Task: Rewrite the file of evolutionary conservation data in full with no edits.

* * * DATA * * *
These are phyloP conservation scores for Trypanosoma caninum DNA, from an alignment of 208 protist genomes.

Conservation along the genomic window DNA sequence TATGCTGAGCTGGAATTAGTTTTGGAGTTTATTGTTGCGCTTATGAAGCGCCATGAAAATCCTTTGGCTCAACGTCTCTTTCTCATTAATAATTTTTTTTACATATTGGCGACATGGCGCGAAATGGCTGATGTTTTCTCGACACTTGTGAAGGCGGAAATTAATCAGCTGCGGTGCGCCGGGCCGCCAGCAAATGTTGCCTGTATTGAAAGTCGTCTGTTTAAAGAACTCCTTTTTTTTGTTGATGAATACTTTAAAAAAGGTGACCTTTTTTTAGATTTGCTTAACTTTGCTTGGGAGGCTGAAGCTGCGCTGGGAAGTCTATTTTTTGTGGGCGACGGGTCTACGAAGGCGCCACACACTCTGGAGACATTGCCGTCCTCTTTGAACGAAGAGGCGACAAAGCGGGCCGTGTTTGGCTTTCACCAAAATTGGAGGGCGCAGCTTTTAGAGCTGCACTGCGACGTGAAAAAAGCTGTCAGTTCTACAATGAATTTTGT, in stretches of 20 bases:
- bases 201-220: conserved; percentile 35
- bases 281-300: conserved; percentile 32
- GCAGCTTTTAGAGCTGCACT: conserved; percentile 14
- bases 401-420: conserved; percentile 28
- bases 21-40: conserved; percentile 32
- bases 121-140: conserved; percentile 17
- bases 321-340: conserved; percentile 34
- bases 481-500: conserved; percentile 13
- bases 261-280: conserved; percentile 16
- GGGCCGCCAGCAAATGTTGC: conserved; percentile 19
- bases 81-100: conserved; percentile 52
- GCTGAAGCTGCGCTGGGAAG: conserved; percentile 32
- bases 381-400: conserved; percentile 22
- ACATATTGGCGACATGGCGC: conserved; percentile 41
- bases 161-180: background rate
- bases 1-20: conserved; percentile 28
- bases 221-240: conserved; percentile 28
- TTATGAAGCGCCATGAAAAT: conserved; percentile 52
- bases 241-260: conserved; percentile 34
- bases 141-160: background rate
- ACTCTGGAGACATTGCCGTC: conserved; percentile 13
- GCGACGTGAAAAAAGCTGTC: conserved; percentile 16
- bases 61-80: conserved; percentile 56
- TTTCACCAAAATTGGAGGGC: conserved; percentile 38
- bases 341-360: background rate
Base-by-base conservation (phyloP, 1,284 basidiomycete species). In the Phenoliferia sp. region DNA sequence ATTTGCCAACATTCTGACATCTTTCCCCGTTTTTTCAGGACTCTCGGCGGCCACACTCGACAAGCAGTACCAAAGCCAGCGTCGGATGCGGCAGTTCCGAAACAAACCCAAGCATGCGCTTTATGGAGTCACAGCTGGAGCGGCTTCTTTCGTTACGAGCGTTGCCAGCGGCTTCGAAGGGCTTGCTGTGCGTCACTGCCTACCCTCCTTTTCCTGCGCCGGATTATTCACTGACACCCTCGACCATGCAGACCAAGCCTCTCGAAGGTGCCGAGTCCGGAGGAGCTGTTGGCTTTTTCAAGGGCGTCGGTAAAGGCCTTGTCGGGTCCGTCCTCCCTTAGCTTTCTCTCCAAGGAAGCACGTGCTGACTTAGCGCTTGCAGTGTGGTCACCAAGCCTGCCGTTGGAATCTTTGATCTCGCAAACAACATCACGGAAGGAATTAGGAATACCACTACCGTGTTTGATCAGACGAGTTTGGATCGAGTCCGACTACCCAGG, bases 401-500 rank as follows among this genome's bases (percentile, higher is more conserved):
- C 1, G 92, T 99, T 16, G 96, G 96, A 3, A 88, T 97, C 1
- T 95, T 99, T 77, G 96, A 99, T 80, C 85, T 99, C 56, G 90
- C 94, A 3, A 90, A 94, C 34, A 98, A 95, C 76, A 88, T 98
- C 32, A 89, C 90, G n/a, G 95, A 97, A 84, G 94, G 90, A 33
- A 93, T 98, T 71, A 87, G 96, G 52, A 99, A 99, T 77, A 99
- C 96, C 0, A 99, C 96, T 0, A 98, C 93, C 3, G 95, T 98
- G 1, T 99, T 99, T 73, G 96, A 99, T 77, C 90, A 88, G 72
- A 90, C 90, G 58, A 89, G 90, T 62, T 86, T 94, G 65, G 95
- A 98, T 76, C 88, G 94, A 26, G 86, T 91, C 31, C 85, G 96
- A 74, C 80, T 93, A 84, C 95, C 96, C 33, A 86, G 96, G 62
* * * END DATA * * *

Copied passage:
These are phyloP conservation scores for Trypanosoma caninum DNA, from an alignment of 208 protist genomes.

Conservation along the genomic window DNA sequence TATGCTGAGCTGGAATTAGTTTTGGAGTTTATTGTTGCGCTTATGAAGCGCCATGAAAATCCTTTGGCTCAACGTCTCTTTCTCATTAATAATTTTTTTTACATATTGGCGACATGGCGCGAAATGGCTGATGTTTTCTCGACACTTGTGAAGGCGGAAATTAATCAGCTGCGGTGCGCCGGGCCGCCAGCAAATGTTGCCTGTATTGAAAGTCGTCTGTTTAAAGAACTCCTTTTTTTTGTTGATGAATACTTTAAAAAAGGTGACCTTTTTTTAGATTTGCTTAACTTTGCTTGGGAGGCTGAAGCTGCGCTGGGAAGTCTATTTTTTGTGGGCGACGGGTCTACGAAGGCGCCACACACTCTGGAGACATTGCCGTCCTCTTTGAACGAAGAGGCGACAAAGCGGGCCGTGTTTGGCTTTCACCAAAATTGGAGGGCGCAGCTTTTAGAGCTGCACTGCGACGTGAAAAAAGCTGTCAGTTCTACAATGAATTTTGT, in stretches of 20 bases:
- bases 201-220: conserved; percentile 35
- bases 281-300: conserved; percentile 32
- GCAGCTTTTAGAGCTGCACT: conserved; percentile 14
- bases 401-420: conserved; percentile 28
- bases 21-40: conserved; percentile 32
- bases 121-140: conserved; percentile 17
- bases 321-340: conserved; percentile 34
- bases 481-500: conserved; percentile 13
- bases 261-280: conserved; percentile 16
- GGGCCGCCAGCAAATGTTGC: conserved; percentile 19
- bases 81-100: conserved; percentile 52
- GCTGAAGCTGCGCTGGGAAG: conserved; percentile 32
- bases 381-400: conserved; percentile 22
- ACATATTGGCGACATGGCGC: conserved; percentile 41
- bases 161-180: background rate
- bases 1-20: conserved; percentile 28
- bases 221-240: conserved; percentile 28
- TTATGAAGCGCCATGAAAAT: conserved; percentile 52
- bases 241-260: conserved; percentile 34
- bases 141-160: background rate
- ACTCTGGAGACATTGCCGTC: conserved; percentile 13
- GCGACGTGAAAAAAGCTGTC: conserved; percentile 16
- bases 61-80: conserved; percentile 56
- TTTCACCAAAATTGGAGGGC: conserved; percentile 38
- bases 341-360: background rate
Base-by-base conservation (phyloP, 1,284 basidiomycete species). In the Phenoliferia sp. region DNA sequence ATTTGCCAACATTCTGACATCTTTCCCCGTTTTTTCAGGACTCTCGGCGGCCACACTCGACAAGCAGTACCAAAGCCAGCGTCGGATGCGGCAGTTCCGAAACAAACCCAAGCATGCGCTTTATGGAGTCACAGCTGGAGCGGCTTCTTTCGTTACGAGCGTTGCCAGCGGCTTCGAAGGGCTTGCTGTGCGTCACTGCCTACCCTCCTTTTCCTGCGCCGGATTATTCACTGACACCCTCGACCATGCAGACCAAGCCTCTCGAAGGTGCCGAGTCCGGAGGAGCTGTTGGCTTTTTCAAGGGCGTCGGTAAAGGCCTTGTCGGGTCCGTCCTCCCTTAGCTTTCTCTCCAAGGAAGCACGTGCTGACTTAGCGCTTGCAGTGTGGTCACCAAGCCTGCCGTTGGAATCTTTGATCTCGCAAACAACATCACGGAAGGAATTAGGAATACCACTACCGTGTTTGATCAGACGAGTTTGGATCGAGTCCGACTACCCAGG, bases 401-500 rank as follows among this genome's bases (percentile, higher is more conserved):
- C 1, G 92, T 99, T 16, G 96, G 96, A 3, A 88, T 97, C 1
- T 95, T 99, T 77, G 96, A 99, T 80, C 85, T 99, C 56, G 90
- C 94, A 3, A 90, A 94, C 34, A 98, A 95, C 76, A 88, T 98
- C 32, A 89, C 90, G n/a, G 95, A 97, A 84, G 94, G 90, A 33
- A 93, T 98, T 71, A 87, G 96, G 52, A 99, A 99, T 77, A 99
- C 96, C 0, A 99, C 96, T 0, A 98, C 93, C 3, G 95, T 98
- G 1, T 99, T 99, T 73, G 96, A 99, T 77, C 90, A 88, G 72
- A 90, C 90, G 58, A 89, G 90, T 62, T 86, T 94, G 65, G 95
- A 98, T 76, C 88, G 94, A 26, G 86, T 91, C 31, C 85, G 96
- A 74, C 80, T 93, A 84, C 95, C 96, C 33, A 86, G 96, G 62